13Patient“Well, depressed. I'm depressed as hell. I mean, really bad, lately. And… [Interviewer: Do you tell [PCP] about that?] No. I didn't tell her that. [Interviewer: Okay. How come?] I don't know.”
    14Physician“I think we have too many patients … all of us who are actually doing this work are going to be completely stressed out. People are sicker, they're living longer, they're pushed out of the hospital sooner and there's this kind of sense that it all falls down on the primary care doctor.”
    15Patient“One of the things that is so great about him is that he has never told me that he is too busy to talk to me. If it takes 45 minutes, then he will.”
    16Patient“I am aware of his schedule, but sometimes, just between you and me, I'll creep over into the next poor soul's minutes slightly. I'm aware of that, but if we're into a discussion and I'm getting the information I need …”
    17Physician“When I started, we had paper charts to take notes in, and so you'd see a patient, you'd be writing their note while you talk to them, which isn't very distracting to you or the patient and then you would hand them their check-out stuff and you were done. So I worked at work and I lived at home, and then through the years, now everything has to be on the EMR, that takes longer, everybody knows it takes longer.”
    18Physician“I feel strongly that the computer ought not to be a focus point during the interaction, so I have my notes in advance and one of the reasons I have always done that is so I don't look things up on the computer … I'm not saying, “Well let's find out what the cardiologist said when they saw you, and let's check to see if you're due for any immunizations,” I've done all that in advance, so I don't have to interact with the computer for that purpose, and I don't type things while I'm talking to people.”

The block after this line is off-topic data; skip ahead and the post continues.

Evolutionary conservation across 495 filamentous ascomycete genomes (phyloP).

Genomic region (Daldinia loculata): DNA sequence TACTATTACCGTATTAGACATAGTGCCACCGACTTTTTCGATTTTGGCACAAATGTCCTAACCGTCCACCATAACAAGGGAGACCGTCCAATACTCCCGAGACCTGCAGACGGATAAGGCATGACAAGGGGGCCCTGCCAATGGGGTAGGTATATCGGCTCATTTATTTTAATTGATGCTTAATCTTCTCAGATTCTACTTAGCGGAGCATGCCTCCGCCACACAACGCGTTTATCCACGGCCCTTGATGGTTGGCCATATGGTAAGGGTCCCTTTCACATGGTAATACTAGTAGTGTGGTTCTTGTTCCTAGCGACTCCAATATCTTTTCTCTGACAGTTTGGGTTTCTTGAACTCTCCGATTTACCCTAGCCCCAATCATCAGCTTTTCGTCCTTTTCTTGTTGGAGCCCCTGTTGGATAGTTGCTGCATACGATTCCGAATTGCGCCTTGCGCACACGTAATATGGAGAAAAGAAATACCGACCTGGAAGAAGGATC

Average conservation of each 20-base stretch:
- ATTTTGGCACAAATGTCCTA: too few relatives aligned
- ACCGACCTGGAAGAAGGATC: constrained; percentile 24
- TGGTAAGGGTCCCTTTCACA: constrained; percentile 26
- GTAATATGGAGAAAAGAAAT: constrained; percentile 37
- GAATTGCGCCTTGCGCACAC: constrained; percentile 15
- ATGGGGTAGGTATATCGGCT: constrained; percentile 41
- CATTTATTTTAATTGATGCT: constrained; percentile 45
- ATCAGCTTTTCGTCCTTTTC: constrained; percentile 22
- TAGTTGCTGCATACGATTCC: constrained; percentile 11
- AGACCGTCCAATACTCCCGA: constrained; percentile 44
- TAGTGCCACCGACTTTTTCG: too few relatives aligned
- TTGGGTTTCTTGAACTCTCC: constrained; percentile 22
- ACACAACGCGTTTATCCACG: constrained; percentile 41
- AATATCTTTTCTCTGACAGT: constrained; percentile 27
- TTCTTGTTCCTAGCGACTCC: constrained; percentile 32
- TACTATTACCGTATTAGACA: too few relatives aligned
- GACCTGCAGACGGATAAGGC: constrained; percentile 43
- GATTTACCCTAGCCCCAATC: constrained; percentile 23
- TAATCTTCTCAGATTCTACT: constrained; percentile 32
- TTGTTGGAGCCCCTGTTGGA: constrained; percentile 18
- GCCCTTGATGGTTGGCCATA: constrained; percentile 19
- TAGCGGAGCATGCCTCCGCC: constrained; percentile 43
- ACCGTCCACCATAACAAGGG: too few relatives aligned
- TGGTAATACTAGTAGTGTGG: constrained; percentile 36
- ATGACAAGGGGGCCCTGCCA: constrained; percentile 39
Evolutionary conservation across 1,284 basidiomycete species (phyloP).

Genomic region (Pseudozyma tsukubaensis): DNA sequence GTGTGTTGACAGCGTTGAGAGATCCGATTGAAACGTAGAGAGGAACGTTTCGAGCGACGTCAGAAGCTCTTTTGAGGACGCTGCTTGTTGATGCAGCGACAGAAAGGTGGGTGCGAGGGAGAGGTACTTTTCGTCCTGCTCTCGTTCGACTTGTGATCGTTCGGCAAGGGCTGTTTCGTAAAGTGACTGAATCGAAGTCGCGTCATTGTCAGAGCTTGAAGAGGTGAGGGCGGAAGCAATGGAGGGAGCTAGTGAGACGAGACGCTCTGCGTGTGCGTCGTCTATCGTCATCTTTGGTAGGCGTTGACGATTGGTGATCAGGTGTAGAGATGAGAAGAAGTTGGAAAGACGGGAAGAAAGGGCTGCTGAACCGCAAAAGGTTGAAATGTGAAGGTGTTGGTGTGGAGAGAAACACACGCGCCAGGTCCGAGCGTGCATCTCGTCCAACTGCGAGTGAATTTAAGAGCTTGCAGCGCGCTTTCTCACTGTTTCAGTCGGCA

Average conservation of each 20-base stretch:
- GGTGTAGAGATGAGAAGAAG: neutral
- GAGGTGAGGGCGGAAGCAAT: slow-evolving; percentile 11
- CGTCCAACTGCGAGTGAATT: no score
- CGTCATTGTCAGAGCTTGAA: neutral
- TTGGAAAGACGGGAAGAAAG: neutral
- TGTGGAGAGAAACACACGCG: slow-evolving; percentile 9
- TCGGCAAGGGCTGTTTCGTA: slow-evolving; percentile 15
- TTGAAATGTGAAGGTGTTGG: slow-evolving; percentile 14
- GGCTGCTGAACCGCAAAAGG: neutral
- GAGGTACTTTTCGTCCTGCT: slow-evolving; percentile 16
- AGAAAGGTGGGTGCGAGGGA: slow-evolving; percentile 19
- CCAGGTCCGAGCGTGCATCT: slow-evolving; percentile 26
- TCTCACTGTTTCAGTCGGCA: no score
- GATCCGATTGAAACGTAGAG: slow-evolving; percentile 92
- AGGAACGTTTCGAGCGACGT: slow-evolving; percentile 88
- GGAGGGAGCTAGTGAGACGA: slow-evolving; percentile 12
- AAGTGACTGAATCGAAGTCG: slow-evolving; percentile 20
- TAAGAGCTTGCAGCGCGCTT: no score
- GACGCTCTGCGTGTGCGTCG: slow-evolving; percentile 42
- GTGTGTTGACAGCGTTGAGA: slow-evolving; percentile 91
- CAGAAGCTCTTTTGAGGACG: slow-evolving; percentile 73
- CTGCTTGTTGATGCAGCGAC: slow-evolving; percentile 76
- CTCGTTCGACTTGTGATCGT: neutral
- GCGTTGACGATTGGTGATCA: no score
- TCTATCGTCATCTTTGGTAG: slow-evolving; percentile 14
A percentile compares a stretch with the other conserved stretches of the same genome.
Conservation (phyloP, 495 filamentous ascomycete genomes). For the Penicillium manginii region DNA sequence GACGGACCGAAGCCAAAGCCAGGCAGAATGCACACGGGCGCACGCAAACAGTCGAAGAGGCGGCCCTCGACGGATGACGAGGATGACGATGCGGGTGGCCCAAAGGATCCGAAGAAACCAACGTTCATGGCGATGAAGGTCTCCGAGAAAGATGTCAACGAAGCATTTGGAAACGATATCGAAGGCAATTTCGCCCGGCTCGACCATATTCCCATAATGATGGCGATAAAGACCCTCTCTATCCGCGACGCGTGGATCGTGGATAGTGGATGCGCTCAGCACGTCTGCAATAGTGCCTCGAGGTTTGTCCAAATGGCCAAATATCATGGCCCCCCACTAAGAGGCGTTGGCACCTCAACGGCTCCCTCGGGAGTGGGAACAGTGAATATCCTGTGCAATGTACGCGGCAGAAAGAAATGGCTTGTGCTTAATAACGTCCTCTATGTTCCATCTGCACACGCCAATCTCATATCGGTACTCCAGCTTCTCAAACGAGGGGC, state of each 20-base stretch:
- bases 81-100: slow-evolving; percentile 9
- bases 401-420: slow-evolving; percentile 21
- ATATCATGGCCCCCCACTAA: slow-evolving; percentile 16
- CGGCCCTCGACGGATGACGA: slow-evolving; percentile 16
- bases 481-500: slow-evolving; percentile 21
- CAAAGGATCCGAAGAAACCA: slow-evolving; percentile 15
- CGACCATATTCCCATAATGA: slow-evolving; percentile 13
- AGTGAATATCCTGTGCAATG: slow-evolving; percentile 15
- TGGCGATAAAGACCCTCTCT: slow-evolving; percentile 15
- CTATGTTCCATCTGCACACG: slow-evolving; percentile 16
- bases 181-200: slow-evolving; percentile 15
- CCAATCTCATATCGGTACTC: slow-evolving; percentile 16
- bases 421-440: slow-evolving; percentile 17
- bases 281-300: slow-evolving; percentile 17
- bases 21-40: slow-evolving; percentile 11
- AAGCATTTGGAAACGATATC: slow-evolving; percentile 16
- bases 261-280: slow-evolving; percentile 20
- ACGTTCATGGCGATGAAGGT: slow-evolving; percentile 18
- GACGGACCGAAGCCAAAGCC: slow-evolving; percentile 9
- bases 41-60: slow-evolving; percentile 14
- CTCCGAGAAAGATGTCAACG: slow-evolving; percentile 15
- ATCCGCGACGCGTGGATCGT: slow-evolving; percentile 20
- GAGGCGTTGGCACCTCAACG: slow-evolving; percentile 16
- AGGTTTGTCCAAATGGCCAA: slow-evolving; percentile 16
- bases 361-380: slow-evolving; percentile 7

19Patient“They [other doctors] have to go into the electronic medical record and he does a really good job of not doing that when the patient's in the room. You know, the physicians have to work on some of that themselves and some of them will do it right when the patient's sitting there because of time constraints, but he does his all on his own time. He told me that he feels it's really important to have eye contact and have a regular conversation with the patient.”
    20Physician“It took forever to get to [her request]: ‘I just need you to write a letter and then they waive the admission fee… .' And I was like, ‘Gosh, if you could have just said that I would have been typing the letter while you were talking about things.’
    21Physician“There's always the, when you think you're done and the hand on the door, ‘By the way, you know, I've had chest pain or I'm really depressed.’ Those are usually the ones they sometimes are reluctant to talk about but really want to talk about … there's always a surprise.”
  • EMR, electronic medical record; PCP, primary care physician.